Fall Conference #2: Euchee (Yuchi) History Symposium
At the beginning of October (8-9), I participated in the first even Euchee (Yuchi) History Symposium, an event organized by the Euchee (Yuchi) Tribe of Indians and held in conjunction with the tribe’s annual Heritage Days Festival. The event took place near Kellyville, Oklahoma at the Creek County Fairgrounds, the place where the first Euchee Heritage Days Festival took place 14 years ago. (I am starting to feel really old!)
The inaugural history symposium is an outgrowth of the tribe’s current ANA-funded history project. The format for the event featured presentations by historians and historical anthropologists with broad knowledge of native (and non-native) history in the American South that is relevant to the specific question of Euchee tribal history. Presenters included Robbie Ethridge, David Chang, Steve Warren, Steve Martin, Joshua Piker, Mary Linn, Cindy Tiger (Euchee) and Tamara Wilson (Euchee). Euchee (Yuchi) Tribe of Indians Chairman Andrew Skeeter hosted the event and I had the honor of serving as a sort of facilitator and master of ceremonies. The symposium and the festival as a whole was very expertly organized and staffed by a very large and effective group of volunteers from the Euchee community.
The symposium program was organized chronologically and spanned the period from first contact with Europeans through to the present. Each of the presenters brought valuable knowledge to the table and there was much fruitful discussion among everyone assembled. I think that there were eye opening moments too for all involved. Those who were visiting Euchee country for the first time were, I know, impressed with the vitality of Euchee community life and the seriousness with which Euchee people pursue their language, culture and history work. For Euchee community members, I think that there was a deepening of understanding of how complicated, and often troubling, the historical narrative of the past 500 years of Euchee history is. (The story of native involvement in the colonial slave trade was a source of much discussion.) For everyone, there was renewed hope that the complexities of this story can be sorted out and presented in ways that will be valuable to both the community and to scholars who have so often misunderstood the place of the Euchee in the larger history of North America.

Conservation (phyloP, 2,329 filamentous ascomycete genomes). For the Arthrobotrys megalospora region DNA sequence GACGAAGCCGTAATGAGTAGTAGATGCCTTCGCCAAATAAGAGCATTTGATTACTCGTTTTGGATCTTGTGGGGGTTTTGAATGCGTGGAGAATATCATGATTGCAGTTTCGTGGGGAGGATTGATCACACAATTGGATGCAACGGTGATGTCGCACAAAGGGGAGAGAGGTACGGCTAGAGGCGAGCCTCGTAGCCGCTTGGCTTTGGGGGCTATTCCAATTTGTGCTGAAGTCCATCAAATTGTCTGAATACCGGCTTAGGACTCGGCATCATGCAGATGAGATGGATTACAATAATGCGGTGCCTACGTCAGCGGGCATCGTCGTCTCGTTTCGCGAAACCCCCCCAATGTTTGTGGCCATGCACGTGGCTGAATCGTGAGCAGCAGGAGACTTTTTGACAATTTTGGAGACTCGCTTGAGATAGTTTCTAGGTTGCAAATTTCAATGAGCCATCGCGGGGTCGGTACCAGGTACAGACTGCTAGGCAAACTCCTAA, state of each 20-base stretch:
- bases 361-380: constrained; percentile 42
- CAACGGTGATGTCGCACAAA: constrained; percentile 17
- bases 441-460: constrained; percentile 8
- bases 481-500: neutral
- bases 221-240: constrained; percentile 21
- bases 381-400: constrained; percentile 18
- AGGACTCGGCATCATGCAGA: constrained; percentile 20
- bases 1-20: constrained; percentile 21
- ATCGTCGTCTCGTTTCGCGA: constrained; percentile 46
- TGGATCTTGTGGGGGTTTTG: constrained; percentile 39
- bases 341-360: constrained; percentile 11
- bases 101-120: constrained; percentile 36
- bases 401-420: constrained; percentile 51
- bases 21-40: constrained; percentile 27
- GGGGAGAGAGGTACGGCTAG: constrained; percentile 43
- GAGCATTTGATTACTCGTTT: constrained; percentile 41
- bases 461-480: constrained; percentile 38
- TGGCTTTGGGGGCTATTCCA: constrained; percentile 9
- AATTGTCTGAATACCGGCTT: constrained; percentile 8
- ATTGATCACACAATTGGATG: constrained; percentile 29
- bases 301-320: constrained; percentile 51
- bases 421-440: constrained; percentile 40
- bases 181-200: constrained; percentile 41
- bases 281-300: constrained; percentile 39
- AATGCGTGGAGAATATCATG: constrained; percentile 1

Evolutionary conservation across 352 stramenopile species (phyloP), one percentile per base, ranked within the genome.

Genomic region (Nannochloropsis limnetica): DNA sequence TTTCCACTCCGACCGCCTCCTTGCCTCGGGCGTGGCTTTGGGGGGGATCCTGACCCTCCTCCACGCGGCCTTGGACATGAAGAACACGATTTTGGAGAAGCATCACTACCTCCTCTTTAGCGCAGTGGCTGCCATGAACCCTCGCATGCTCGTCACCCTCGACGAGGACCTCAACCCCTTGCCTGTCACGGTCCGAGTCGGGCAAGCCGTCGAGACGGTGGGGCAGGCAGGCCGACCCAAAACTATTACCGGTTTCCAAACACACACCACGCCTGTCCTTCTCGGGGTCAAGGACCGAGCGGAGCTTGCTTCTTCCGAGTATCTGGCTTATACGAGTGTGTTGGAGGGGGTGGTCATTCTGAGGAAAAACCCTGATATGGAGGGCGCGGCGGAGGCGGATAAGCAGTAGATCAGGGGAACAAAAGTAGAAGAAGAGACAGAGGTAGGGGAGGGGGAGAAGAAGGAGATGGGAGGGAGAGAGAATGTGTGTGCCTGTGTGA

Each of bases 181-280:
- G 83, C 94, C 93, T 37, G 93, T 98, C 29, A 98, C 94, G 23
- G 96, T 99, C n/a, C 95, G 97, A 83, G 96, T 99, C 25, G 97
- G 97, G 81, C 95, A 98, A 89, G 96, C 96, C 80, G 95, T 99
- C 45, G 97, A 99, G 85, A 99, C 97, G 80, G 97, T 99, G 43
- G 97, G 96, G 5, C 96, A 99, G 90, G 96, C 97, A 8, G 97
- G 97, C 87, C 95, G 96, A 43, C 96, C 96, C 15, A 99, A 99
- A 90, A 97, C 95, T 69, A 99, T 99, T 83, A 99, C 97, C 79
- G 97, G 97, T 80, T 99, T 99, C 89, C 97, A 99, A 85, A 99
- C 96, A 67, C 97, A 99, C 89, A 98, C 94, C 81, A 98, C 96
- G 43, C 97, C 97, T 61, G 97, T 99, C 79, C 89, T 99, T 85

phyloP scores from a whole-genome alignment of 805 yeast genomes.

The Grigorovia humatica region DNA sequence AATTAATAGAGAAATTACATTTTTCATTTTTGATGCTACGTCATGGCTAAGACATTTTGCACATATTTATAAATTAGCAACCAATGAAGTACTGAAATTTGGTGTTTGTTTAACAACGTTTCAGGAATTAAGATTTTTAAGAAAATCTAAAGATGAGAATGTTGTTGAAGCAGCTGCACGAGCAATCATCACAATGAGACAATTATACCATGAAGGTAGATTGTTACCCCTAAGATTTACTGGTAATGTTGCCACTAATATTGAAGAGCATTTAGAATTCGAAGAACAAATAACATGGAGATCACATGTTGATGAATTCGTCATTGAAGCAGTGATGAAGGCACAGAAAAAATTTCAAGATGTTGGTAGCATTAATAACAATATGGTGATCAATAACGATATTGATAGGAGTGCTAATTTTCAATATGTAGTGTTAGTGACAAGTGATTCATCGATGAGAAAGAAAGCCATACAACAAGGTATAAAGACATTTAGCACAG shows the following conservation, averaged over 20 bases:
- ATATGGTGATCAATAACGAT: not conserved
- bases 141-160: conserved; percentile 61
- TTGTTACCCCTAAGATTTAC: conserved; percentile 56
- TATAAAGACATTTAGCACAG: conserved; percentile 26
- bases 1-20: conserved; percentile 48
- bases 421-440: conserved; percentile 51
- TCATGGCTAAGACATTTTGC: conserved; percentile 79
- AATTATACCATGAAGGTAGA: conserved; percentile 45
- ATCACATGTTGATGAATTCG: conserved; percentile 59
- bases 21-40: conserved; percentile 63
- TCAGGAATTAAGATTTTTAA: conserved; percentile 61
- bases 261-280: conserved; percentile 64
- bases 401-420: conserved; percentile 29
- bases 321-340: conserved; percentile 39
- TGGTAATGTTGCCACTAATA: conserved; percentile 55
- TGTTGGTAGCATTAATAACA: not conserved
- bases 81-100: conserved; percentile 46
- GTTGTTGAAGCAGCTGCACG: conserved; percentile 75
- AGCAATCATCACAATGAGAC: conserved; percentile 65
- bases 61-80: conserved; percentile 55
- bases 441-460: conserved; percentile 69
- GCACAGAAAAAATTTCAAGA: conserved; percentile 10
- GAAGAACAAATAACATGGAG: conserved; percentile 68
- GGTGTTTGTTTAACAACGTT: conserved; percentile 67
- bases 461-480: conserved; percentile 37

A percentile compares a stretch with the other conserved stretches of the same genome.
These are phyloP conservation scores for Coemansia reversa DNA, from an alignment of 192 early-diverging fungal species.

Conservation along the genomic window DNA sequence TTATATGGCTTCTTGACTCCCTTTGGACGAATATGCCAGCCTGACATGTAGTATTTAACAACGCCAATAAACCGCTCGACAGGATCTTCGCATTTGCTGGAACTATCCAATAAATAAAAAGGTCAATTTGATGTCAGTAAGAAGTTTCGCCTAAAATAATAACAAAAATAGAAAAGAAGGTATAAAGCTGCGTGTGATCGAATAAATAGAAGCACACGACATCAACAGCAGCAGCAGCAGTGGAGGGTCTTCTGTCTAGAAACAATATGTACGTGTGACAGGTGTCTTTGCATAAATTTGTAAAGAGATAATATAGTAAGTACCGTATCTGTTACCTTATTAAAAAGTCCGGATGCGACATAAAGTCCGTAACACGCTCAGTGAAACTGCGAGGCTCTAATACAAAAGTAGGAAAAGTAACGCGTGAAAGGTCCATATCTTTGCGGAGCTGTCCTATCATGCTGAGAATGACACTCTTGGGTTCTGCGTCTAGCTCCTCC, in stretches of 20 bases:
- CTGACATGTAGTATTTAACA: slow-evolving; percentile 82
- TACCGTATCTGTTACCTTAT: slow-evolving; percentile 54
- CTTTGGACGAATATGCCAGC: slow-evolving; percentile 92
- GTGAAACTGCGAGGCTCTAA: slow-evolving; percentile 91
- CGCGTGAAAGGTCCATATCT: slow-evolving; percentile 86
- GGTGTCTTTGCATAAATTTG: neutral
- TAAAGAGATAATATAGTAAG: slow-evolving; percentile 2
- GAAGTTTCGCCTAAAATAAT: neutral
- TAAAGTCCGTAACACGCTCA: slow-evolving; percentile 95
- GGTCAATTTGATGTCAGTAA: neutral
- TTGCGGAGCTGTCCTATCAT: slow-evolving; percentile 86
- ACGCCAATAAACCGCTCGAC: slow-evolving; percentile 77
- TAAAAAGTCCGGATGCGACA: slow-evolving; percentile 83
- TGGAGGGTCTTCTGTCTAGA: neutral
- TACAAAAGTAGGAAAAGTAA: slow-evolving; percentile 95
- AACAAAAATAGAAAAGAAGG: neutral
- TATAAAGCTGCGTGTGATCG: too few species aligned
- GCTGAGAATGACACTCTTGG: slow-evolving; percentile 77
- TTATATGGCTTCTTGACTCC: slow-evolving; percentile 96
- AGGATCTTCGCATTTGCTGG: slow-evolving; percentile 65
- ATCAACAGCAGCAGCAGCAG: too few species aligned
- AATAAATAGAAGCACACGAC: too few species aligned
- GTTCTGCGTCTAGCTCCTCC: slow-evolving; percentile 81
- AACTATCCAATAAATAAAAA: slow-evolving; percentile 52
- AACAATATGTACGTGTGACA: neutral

The symposium was an all-day event on Friday (10/8/10) and then a briefer recap of the Friday discussions was held on Saturday morning as the first of the day’s festival events.
The festival itself is always fun and this year it was particularly excellent. In addition to the symposium there were a number of other firsts, including much involvement from the Euchee language classes. Some hilarious skits and plays were staged in the Euchee language throughout the event. For the first time ever, the tribe selected its first tribal princess. All of the participants (and organizers) did a wonderful job and Miss Julia Wakeford was crowned the first Miss Euchee Princess. The festival also featured the first all-Euchee Color Guard and, for the first time, an old fashioned Corn Stalk Shoot with old style bows and arrows.
As a scholarly conference that included amazing food, a stomp dance, a horseshoe tournament, hilarious Euchee comedy, lots of raffles and prizes, a bingo night, oodles of arts and crafts, cultural demonstrations, and socializing with lots of nice people from all over Eastern Oklahoma, the first Euchee (Yuchi) History Symposium set a standard for work and play that no regular academic conference can ever meet. The Euchee people have every reason to be proud of this very successful event. I am very thankful that I was able to participate.